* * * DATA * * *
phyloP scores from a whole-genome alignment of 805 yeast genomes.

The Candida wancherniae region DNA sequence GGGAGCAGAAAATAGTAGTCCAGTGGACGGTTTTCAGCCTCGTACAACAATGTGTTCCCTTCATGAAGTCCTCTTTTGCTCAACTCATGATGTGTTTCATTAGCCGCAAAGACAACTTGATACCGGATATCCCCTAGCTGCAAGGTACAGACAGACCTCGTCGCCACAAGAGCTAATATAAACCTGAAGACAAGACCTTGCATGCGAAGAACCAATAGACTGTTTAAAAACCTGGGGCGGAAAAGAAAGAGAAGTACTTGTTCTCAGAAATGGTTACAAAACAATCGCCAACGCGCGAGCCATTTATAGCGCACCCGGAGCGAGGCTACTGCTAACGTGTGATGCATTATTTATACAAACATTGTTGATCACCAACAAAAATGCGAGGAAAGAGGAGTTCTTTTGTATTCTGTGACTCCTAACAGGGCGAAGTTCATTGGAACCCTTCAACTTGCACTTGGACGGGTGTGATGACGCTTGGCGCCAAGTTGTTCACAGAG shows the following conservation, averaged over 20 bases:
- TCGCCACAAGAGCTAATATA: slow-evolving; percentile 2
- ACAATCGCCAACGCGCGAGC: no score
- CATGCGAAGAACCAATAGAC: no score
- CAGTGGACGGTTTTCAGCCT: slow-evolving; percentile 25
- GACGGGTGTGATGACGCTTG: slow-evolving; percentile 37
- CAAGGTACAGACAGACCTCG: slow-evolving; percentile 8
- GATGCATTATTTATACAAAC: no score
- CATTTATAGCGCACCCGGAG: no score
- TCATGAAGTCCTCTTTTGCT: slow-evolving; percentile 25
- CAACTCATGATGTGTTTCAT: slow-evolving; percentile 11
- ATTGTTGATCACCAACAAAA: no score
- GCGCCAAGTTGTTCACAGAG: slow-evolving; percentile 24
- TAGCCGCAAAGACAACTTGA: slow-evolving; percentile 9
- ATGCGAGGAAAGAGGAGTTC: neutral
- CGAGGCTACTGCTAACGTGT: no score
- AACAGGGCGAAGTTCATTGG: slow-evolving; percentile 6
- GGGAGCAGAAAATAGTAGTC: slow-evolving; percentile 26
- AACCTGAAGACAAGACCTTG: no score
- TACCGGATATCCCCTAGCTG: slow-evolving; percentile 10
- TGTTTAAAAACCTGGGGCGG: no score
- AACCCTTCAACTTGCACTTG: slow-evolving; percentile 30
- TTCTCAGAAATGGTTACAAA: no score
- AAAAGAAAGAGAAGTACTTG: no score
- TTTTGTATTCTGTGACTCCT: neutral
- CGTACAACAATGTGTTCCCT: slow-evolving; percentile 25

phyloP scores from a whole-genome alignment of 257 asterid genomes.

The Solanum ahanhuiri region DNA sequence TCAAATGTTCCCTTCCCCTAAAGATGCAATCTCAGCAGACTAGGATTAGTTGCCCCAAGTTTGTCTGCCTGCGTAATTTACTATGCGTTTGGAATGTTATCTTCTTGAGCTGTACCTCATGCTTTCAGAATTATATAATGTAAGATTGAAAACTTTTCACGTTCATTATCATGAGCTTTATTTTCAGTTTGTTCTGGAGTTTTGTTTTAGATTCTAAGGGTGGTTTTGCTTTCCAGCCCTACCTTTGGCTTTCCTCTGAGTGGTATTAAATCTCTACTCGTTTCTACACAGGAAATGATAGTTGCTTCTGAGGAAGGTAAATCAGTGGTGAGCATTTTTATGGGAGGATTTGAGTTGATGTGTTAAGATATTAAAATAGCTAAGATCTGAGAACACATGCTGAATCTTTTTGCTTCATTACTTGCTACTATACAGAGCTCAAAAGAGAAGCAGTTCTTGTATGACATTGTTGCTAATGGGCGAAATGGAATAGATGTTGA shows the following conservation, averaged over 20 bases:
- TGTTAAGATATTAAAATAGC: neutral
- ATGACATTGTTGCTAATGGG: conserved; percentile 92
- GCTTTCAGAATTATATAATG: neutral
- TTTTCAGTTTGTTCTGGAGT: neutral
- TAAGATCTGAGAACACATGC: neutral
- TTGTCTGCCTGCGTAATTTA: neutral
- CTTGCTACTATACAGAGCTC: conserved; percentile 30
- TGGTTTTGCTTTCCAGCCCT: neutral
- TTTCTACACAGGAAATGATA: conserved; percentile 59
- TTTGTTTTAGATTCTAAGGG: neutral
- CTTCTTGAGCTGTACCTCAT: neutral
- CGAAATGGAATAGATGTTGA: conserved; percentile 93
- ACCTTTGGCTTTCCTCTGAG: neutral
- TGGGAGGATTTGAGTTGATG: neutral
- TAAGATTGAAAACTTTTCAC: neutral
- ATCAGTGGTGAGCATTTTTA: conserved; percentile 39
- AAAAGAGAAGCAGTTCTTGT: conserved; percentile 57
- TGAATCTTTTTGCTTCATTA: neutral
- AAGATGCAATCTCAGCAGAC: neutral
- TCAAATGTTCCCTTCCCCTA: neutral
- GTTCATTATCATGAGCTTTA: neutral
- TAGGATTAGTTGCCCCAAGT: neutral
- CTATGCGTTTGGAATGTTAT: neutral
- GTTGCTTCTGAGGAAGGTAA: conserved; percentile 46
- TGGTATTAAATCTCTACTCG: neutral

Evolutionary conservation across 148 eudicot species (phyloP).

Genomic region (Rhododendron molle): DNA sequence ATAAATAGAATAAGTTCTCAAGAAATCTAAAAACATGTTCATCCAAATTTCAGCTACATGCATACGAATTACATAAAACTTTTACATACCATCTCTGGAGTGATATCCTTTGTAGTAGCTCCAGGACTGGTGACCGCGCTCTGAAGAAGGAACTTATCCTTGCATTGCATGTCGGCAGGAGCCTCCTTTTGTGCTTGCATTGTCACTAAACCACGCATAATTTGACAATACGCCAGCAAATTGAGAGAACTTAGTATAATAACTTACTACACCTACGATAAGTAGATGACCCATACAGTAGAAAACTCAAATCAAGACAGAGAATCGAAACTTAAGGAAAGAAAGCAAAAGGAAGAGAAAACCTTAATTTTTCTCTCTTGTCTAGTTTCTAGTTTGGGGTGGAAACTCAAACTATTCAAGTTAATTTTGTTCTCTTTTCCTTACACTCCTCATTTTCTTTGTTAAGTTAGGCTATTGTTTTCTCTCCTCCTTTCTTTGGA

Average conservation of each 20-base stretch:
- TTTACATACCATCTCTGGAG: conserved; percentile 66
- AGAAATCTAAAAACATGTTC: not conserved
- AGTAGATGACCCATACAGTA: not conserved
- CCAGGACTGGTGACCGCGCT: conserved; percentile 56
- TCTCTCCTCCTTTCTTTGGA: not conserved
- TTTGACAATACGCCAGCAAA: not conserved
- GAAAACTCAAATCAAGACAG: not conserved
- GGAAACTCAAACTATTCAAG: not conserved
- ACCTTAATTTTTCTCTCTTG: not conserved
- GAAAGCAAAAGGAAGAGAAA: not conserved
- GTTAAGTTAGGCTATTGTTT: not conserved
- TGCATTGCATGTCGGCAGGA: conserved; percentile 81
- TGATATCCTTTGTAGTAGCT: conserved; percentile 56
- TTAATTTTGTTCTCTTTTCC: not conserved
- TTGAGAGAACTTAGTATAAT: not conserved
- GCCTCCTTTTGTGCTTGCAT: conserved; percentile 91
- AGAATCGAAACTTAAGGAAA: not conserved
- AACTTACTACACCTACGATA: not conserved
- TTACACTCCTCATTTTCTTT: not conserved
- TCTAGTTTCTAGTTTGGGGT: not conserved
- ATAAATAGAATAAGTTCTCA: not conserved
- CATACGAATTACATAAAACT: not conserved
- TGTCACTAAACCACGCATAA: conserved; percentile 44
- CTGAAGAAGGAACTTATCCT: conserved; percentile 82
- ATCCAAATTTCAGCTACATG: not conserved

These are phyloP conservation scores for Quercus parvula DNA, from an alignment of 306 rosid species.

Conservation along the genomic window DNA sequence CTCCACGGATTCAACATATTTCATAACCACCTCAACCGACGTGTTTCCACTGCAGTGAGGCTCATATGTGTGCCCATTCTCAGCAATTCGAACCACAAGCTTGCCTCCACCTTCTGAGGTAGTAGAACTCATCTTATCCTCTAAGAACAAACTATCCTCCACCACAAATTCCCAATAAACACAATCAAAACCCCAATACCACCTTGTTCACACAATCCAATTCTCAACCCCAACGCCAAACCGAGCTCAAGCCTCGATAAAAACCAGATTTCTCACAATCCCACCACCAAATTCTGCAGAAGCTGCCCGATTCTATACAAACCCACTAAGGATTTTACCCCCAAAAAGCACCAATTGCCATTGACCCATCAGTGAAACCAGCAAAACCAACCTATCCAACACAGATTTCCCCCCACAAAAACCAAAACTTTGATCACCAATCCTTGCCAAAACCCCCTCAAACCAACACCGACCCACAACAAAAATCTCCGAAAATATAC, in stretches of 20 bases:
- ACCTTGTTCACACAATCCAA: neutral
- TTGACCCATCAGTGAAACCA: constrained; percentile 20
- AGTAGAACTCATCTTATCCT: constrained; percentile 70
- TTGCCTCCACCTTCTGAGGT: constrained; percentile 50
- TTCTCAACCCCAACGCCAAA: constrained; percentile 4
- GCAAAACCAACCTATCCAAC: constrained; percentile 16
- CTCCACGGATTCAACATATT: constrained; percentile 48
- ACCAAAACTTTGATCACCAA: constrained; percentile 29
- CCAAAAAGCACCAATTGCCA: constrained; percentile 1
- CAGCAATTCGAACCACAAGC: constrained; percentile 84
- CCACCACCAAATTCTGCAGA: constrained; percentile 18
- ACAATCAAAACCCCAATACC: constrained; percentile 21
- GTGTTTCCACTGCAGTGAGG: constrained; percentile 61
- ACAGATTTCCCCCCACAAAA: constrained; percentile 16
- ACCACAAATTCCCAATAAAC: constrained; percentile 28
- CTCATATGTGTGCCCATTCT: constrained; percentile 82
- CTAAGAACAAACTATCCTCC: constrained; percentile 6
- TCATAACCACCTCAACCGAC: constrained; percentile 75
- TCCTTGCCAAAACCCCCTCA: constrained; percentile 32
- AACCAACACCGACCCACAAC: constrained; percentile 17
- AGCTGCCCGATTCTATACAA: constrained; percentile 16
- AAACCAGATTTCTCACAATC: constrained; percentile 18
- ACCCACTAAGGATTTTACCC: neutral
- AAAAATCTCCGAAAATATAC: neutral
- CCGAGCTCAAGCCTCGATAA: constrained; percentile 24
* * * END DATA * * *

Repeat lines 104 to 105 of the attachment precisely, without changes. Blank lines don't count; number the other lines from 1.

- AACCAACACCGACCCACAAC: constrained; percentile 17
- AGCTGCCCGATTCTATACAA: constrained; percentile 16